District Education Centre SD#36 Surrey

I. General Information

School Name: District Education Centre

School District: SD#36 Surrey

Inquiry Team Members: Allison Hottie hotti_a@surreyschools.ca
Cheryl Corrick corrick_c@surreyschools.ca

Inquiry Team Contact Email: kyle_j@surreyschools.ca

II. Inquiry Project Information

Type of Inquiry: NOIIE Case Study

Grade Levels Addressed Through Inquiry: Primary (K-3), Intermediate (4-7)

Curricular Areas Addressed: Mathematics / Numeracy

Focus Addressed: Indigenous understandings (for example, Traditional Knowledge, oral history, reconciliation), Core competencies (for example, critical thinking, communication, problem solving), Inquiry-based learning, Land, Nature or Place-based learning

In one sentence, what was your focus for the year? Exploring connections to place through Indigenous Storywork

III. Spirals of Inquiry Details

Scanning: We used observation, student journals and conversations/interviews with students as they engaged with the Sto:lo and Semiahmoo Mats and stories. We also paid attention to how they described themselves and their learning. For example, our focus student, from our perspective, is emerging in their writing skills, while he sees himself as “knowing everything about reading.” Although this did not become our focus for this year, as we were just experimenting with the potential of the mats, it is guiding our thinking about what to focus on for next year. Our scanning particularly reflected the First Peoples and OECD principles of learning in that it was very student centered. We were interested in their interactions with the places and how their background knowledge affect those interactions. The student’s questions and experiences were what we used to build the learning and we used the opportunities created by the activities to engage in the conversations with the students that informed our decisions about where to go next.

Focus: We were really hoping to see their connections to numeracy grow through connections to place. We also wanted to see how using the Indigenous Storywork framework would affect students’ connection to their learning and their ability to express their own understandings through their stories. Since this was the first spiral of this inquiry, we really just wanted to introduce the mats and stories, build some learning activities around them and encourage the students to think and express their thinking through those connections. We tried several things with the mats/stories this year, and this numeracy focus was on the branches.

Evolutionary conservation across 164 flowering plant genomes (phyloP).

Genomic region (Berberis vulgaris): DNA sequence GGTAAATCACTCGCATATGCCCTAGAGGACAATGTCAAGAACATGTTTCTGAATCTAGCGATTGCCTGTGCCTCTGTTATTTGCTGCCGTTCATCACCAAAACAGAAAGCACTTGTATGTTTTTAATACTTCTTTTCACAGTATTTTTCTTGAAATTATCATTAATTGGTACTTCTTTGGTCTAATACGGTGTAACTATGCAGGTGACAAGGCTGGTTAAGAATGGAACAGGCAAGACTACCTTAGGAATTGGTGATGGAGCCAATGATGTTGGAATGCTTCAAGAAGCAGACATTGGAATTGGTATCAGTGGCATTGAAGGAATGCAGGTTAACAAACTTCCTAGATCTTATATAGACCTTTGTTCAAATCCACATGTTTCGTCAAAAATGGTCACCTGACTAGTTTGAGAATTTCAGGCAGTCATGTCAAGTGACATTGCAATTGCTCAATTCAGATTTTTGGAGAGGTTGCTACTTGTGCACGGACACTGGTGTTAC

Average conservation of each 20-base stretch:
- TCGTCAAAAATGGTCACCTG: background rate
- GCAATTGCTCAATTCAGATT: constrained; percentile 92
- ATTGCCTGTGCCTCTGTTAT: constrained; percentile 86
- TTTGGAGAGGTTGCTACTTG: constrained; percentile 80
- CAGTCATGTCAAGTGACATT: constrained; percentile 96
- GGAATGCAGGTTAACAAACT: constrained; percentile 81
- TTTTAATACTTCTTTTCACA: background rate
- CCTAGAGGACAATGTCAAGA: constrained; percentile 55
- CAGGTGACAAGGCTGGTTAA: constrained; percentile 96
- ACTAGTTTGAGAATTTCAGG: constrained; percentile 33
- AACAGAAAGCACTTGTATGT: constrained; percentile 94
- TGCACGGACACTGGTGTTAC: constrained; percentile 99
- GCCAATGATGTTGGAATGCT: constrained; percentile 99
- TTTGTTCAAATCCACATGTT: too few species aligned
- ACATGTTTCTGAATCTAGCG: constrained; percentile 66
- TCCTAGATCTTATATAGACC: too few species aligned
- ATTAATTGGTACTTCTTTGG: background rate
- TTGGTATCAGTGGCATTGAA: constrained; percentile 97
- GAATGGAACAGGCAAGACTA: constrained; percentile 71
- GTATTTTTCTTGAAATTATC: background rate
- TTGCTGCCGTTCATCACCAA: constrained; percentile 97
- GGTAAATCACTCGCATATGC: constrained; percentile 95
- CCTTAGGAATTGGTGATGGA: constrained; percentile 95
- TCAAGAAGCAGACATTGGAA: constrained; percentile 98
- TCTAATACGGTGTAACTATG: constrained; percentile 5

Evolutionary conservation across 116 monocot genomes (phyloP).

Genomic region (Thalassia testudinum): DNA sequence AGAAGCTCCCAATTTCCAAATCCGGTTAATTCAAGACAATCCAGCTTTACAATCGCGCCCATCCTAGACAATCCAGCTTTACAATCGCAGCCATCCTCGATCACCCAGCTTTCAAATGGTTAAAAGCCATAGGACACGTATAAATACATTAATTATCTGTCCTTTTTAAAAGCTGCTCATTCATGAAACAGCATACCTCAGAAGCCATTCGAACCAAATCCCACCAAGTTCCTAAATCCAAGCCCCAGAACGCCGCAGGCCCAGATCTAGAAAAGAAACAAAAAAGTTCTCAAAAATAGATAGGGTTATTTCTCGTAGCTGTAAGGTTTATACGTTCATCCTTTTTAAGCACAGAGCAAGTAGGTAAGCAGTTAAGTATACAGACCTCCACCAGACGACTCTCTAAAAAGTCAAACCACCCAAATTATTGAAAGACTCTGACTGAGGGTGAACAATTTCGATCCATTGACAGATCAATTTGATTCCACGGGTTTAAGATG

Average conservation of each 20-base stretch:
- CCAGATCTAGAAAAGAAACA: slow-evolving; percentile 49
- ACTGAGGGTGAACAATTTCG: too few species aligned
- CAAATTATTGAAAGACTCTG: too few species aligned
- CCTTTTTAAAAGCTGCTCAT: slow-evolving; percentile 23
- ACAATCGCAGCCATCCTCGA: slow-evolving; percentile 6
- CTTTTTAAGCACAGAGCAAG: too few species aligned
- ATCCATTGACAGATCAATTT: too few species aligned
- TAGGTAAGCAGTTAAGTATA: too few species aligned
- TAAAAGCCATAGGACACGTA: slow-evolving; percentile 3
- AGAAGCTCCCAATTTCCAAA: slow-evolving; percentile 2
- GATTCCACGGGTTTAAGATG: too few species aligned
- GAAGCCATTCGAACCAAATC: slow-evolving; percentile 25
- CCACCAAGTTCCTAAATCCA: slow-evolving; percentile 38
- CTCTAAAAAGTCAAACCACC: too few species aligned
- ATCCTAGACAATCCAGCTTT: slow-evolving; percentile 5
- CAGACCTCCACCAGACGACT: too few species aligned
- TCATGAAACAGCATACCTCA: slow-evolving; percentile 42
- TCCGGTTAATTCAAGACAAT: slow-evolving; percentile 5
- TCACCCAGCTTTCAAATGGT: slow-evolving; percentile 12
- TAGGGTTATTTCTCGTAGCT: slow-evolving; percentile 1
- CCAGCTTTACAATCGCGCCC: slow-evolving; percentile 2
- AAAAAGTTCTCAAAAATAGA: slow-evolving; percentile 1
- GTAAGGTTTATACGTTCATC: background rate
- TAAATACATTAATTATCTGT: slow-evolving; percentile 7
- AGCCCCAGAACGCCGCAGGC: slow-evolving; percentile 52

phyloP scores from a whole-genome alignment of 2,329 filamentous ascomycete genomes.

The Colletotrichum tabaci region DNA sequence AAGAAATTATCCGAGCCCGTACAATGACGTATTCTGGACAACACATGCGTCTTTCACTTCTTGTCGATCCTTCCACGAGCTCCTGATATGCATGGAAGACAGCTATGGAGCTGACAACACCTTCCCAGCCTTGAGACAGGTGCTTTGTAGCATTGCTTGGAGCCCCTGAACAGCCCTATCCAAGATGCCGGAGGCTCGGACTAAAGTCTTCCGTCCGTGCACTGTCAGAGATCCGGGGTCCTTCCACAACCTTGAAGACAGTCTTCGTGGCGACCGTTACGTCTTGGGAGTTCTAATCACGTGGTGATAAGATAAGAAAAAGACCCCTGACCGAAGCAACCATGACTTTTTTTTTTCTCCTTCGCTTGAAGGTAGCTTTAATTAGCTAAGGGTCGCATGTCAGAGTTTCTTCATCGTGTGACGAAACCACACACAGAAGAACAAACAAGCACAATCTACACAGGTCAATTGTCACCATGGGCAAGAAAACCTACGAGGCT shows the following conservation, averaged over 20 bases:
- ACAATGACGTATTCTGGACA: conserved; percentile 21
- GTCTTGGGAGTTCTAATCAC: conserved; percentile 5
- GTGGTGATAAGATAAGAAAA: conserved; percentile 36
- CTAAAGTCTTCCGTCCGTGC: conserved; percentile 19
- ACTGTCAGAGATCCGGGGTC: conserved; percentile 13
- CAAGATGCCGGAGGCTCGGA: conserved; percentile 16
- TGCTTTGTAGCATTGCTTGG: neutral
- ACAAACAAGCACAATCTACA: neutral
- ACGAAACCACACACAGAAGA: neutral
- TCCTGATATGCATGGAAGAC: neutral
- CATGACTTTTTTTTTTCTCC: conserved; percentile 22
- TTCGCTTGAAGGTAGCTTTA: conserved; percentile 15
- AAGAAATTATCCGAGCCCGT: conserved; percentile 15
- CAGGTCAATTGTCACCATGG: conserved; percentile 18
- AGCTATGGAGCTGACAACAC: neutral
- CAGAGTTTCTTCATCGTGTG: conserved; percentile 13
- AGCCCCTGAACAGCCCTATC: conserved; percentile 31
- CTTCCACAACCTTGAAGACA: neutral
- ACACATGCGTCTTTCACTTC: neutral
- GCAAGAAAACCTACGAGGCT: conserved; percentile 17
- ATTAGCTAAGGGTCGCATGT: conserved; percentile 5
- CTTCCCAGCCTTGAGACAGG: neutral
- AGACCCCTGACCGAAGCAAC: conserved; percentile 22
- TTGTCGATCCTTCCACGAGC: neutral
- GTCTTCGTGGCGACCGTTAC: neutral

Essentially, we wanted to see if the children would have a richer, more meaningful connection to math, when it was connected to story and place.

Hunch: The biggest one was that we believe that one of the biggest obstacles for students in math is the emphasis in schools on abstract forms and the discreet way different concepts are taught (units). We thought that better understanding could be achieved if we allowed children to develop their mathematical identities through connections. These connections were multifaceted: to each other (social), to familiar places (concretely grounded), to stories (emotional) and to broader communities (social).

New Professional Learning:

  • Indigenous Storywork by Jo Ann Archibald – We all read the book and discussed the principles in developing our ongoing plans.
  • We also used Reggio-inspired structures (provocations, place-based connections).
  • It was really important how we also honoured and implemented the identities of each of the adults involved in the project. Each helping teacher and classroom teacher brought a unique perspective and we allowed those perspectives to shape the project and the activities, which led to much richer learning overall. Classroom teachers know their students best, so it was really important that they were able to adapt lessons within the broader plan to best accommodate their individual learners.
  • While we had the curriculum in mind during the project, our actions were driven more by the students than the curriculum. The interesting thing was that there was no problem with meeting the curricular needs, by focusing on what the students were interested in exploring.